Heaven on Earth

 A Thanksgiving Reflection in the Midst of a Terrorized World

Fall Path Forest Trail IILike many others, the Thanksgiving holiday is another reason I love autumn.  The occasion gives us the allocation of a few fleeting moments to pause and express appreciation for whatever we have, but only for the time being.

In a world either terrorized or abused by those who have little regard for it, it has become downright dangerous and nearly complicit, to encourage the illusory notion of any sweet by-and-by. If there is to be any knockin’ on heaven’s door, the place is always here, and the time is always now.

Since none of us can imagine with any certainty whatsoever that unknown reality from whence we have all come, all we can really know is what is. And, considering all those most authentic, very earthy and non-religious parables Jesus used to try to describe a “reign of God” – or, if you prefer, “kingdom of heaven” – they all seemed to be very much of this earth, and the stuff of daily life.

I do not believe in any afterlife of my own. And I’m done with any notion of a heaven that is anywhere else than on the face of this earth; with whatever we make of it, and for the time being.

The poet, Robert Browning, once wrote, “Ah, but a man’s reach should exceed his grasp, or what’s a heaven for?” The painfully obvious fact that we have so utterly failed to grasp such a paradise, does not yet mean we should hold back our reach of it.

You can read more of what this might mean in this latest commentary Here.

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Considering a Political Candidate’s Religious Beliefs: Why It Does and Doesn’t Matter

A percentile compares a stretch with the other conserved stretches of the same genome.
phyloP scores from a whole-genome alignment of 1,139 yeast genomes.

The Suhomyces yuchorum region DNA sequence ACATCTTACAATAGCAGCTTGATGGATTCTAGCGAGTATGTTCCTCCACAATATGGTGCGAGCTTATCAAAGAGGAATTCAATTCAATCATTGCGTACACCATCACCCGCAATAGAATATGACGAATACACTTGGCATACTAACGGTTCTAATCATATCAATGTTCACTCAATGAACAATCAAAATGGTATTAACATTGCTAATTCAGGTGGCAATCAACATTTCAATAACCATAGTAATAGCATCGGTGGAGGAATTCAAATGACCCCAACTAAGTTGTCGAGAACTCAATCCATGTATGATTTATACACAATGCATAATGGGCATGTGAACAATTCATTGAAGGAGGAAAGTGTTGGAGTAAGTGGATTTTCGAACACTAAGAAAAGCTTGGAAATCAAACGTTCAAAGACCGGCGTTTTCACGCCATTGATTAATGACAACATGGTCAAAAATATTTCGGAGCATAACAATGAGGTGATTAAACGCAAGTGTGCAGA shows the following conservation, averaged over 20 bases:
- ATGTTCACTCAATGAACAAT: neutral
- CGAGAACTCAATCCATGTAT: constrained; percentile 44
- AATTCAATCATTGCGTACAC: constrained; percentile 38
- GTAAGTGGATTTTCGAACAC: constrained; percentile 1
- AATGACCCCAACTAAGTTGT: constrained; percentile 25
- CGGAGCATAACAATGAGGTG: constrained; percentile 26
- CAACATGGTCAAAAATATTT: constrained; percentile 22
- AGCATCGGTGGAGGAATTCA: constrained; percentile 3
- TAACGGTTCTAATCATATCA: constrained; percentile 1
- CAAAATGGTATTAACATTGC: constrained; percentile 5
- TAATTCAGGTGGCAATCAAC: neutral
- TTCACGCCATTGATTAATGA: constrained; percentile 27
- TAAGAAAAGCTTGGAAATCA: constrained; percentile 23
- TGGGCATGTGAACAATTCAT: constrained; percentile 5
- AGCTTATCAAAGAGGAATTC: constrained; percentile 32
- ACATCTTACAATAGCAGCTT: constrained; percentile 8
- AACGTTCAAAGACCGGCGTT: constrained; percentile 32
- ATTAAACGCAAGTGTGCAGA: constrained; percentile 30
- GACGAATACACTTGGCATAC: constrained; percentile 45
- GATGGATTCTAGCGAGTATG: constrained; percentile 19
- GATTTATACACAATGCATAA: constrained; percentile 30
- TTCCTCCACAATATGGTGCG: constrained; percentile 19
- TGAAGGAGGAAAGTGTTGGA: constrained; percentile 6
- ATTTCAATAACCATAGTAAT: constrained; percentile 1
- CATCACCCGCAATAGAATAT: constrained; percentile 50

Last in a 3-Part Series on Politics and Religion

Jesus no endorsementIn a stump speech, Donald Trump reacted to poll numbers in Iowa, indicating Ben Carson had taken the lead in the race for the Republican presidential nomination.

“I love Iowa,” Trump said. “And, look, I don’t have to say it, I’m Presbyterian. Can you believe it? Nobody believes I’m Presbyterian. I’m Presbyterian. I’m Presbyterian! I’M PRESBYTERIAN! Boy, that’s down the middle of the road folks, in all fairness. I mean, Seventh-day Adventist, I don’t know about. I just don’t know about.”

Carson is an avowed, lifelong Seventh Day Adventist. Like many Christian traditions nowadays, the denomination includes those who adhere to literal interpretations of church teaching, and those who want to reform or modernize. Traditional beliefs of Adventists depict Catholics and Evangelicals who worship on Sundays to be spiritual foes in league with the Antichrist; who will persecute true believers in the End Times that are near at hand. In a 2013 interview, Carson declined to distinguish himself from such a belief; adding that he also fully accepts the church’s stance that God created the world literally in six days.

In addition — and like a number of candidates before him — Carson has described his decision to run for president as a prayerful response to a divine calling. “Lord, if you want me to do this,” he has related, “you have to open the doors. And if you open the doors, I will gladly walk through them.”

This is the perpetual problem: On the one hand, Americans prize religious freedom, allowing our citizenry to believe whatever one wishes; as crazy or nutty as it may sound to the rest of us. We say it shouldn’t matter, as long as your religious beliefs don’t infringe upon my constitutional rights. And, if you’re a political candidate, I can choose to decide for myself whether your religious beliefs either sufficiently align with my own; or that they don’t matter to me and my position in the public policy debates. In which case, their religious persuasion is inconsequential.

On the other hand, if another person’s religious beliefs don’t matter, and they don’t truly influence the thinking of candidate asking to lead us, with the way they view the world and our corporate life together in that world, then what does that say about the importance – or lack of importance – of whatever they might deem to be of ultimate value, concern or reality?